The couple, warned of what was coming, were able to spend time with him before he died, and were moved to a bright room with wide windows.
"We wanted him to see a bit of the outside world before he passed away," said Mrs Bridges. "He had never seen daylight, I wanted him to see the sky. He passed away peacefully in both of our arms."
Beads of Courage
Today, at their home in Cowling, near Skipton, the couple show the boys' 'beads of courage'. Each brightly coloured bead represents a milestone, or a treatment they endured.
Red is for a blood transfusion, bumpy is for a bad day. A sunshine bead is for phototherapy, and milky white is for the first time on breast milk.
Zachary, in his three days, collected 31 beads. Dexter has 75.
Following Zachary's death, Dexter was in hospital for eight weeks, later transferred to Airedale Hospital as his condition improved.
Eckersley House, through the Sick Children's Trust, had become the couple's 'home from home' close to the hospital.
There was a room to stay, and a direct line to Dexter's ward if they woke afraid in the night. And other families, going through the same thing, who understood what it was like.
"They were doing what we were doing," said Mr Bridges. "They were going in to see their children every day, that gave us the strength and the courage that we needed to do the same."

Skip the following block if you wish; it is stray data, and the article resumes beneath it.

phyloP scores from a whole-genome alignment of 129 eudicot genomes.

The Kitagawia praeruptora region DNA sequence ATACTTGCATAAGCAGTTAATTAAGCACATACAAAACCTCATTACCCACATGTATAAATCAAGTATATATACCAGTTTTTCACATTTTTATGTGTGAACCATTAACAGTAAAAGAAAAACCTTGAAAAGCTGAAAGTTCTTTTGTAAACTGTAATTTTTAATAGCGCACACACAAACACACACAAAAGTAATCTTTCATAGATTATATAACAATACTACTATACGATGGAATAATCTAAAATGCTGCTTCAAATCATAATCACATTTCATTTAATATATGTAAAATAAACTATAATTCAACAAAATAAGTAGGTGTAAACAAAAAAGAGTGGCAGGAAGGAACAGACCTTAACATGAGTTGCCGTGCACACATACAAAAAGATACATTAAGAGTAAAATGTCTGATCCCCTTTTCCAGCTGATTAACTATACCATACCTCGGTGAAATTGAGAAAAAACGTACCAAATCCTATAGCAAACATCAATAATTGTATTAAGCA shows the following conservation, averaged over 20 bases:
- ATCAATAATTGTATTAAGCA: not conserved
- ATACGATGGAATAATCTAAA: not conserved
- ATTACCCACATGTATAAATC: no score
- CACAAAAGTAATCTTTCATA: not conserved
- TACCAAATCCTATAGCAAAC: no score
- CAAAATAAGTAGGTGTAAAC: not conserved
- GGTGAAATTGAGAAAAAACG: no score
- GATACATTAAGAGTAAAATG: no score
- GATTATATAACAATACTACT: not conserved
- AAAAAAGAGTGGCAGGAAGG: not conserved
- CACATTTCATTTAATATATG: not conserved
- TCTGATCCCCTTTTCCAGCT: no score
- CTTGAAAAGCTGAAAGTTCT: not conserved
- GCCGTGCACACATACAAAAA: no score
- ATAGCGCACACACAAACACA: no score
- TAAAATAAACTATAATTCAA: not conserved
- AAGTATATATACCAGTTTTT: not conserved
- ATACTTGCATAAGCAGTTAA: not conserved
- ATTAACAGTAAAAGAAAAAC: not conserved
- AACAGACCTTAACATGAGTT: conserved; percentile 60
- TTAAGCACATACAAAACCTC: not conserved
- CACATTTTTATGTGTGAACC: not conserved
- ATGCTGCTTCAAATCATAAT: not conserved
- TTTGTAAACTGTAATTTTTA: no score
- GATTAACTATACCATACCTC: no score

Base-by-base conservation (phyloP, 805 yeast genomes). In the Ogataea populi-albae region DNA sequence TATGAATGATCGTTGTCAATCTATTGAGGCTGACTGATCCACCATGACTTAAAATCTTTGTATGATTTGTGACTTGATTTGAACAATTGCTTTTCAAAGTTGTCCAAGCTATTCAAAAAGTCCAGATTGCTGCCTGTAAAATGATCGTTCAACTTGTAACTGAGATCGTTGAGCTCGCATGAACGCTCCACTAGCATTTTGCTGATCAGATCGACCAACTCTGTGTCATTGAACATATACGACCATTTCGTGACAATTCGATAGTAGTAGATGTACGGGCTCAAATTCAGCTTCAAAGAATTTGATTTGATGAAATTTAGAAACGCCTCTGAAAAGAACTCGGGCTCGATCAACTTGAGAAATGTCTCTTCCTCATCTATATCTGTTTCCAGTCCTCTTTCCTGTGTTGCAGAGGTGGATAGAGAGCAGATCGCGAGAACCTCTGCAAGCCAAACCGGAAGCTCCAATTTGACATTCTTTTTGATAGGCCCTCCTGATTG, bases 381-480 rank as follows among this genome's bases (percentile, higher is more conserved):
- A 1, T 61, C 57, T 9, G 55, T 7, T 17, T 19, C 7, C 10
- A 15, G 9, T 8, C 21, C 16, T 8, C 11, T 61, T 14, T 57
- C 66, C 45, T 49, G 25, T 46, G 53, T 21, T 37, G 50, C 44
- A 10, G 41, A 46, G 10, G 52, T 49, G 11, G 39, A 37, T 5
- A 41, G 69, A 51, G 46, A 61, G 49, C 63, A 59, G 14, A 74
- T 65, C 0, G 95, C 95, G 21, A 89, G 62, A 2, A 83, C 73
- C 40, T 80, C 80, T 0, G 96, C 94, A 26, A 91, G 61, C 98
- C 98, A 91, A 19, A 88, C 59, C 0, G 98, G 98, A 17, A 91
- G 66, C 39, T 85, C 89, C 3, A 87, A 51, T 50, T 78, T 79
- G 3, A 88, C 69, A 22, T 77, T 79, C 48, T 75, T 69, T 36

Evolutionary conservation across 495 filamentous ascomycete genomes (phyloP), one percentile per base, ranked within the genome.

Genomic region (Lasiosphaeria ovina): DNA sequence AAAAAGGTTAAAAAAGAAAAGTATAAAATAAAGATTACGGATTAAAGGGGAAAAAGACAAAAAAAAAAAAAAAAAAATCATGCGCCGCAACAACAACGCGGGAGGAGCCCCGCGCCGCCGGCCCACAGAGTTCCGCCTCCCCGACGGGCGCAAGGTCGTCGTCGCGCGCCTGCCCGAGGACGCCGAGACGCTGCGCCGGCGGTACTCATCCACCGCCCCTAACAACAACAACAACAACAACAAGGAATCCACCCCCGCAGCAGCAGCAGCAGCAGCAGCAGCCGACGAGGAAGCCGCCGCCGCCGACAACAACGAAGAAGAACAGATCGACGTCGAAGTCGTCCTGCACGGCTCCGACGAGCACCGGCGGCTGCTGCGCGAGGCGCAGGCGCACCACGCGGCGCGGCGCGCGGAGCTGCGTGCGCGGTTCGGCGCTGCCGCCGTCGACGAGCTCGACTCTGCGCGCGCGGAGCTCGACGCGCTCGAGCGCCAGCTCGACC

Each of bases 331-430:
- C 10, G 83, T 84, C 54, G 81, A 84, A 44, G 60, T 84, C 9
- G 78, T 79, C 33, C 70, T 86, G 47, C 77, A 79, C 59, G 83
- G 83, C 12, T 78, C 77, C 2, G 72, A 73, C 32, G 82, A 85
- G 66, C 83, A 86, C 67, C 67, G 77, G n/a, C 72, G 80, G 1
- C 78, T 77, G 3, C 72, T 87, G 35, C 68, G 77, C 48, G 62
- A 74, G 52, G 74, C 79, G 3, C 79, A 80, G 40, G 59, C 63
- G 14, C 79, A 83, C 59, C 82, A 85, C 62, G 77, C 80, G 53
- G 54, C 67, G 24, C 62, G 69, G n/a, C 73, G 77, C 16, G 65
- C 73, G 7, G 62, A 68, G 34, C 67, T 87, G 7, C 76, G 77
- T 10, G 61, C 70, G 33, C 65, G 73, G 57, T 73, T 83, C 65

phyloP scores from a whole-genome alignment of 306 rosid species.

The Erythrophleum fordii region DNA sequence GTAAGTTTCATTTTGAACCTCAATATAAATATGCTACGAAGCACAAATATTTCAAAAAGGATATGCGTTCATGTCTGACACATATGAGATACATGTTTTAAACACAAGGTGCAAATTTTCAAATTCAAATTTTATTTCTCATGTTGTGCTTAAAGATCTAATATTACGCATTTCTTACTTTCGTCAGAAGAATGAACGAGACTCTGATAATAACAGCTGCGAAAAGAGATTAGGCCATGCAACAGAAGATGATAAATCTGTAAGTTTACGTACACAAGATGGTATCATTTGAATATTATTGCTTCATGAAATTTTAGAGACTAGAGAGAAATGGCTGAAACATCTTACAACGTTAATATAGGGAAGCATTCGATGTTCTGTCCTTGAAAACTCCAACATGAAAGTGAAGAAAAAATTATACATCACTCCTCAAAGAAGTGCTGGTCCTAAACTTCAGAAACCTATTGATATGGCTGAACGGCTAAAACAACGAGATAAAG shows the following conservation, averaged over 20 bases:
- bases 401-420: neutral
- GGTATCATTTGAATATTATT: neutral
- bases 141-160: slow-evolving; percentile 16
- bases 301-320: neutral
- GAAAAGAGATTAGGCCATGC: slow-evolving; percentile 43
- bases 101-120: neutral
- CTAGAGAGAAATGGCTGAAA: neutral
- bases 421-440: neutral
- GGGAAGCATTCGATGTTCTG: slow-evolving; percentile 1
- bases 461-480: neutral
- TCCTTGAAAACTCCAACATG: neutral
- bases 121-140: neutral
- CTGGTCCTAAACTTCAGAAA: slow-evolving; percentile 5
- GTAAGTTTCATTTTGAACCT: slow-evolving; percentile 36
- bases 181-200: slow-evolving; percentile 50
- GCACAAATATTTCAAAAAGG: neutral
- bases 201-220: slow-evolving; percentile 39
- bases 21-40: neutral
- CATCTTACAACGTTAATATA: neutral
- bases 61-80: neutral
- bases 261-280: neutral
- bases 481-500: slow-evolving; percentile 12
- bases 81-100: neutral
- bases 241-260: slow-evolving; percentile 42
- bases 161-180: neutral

Today, at seven months, Dexter is home. A healthy weight and gaining, he is curious, and doesn't like to sit still.
Pictures of his brother adorn the mantelpiece, alongside twin Father's Day cards, one from each son. Zachary's time will never be forgotten, say his parents, and they are determined to give something back.
"I used to donate blood, and platelets, but I stopped when Emily was pregnant," said Mr Bridges.
"When we were in hospital it brought it home - somebody out there has gone out of their way to do this for us.
"Somebody else raised the money in the first place, to fund Eckersely House so we had somewhere to stay. We decided to do a year of challenges."
The challenges they have set themselves are physical, but also mental, to demonstrate the journey they've been through.
There's the Great North Run coming up, and a skydive, while this weekend saw them completing an obstacle course and a walk respectively.
For Mrs Bridges, there was a 49 mile run, representing the distance from Airedale Hospital to Leeds Children's Hospital and back, while Mr Bridges is doing three separate three peaks, carrying a pram to signify their loss.
"We had a lot of mental challenges to overcome when they were in hospital," said Mr Bridges.
"It's really hard. When we feel down, we always say we're 'close to the hole', and it's the job of the other person to pull us back. It's easy to slip into a hole of despair.
"Probably the only thing that kept us going was that we had Dexter. Focusing on him, and seeing him go from strength to strength, has given us the strength itself to carry on.
"We are so grateful," he adds."And if you feel that way, you should do something."
Eckersley House is one of ten ‘Homes from Home’ run by The Sick Children’s Trust, supporting 4,000 families every year.
It costs the charity £30 to support a family for one night, ensuring they are minutes from their child's side when they are needed most.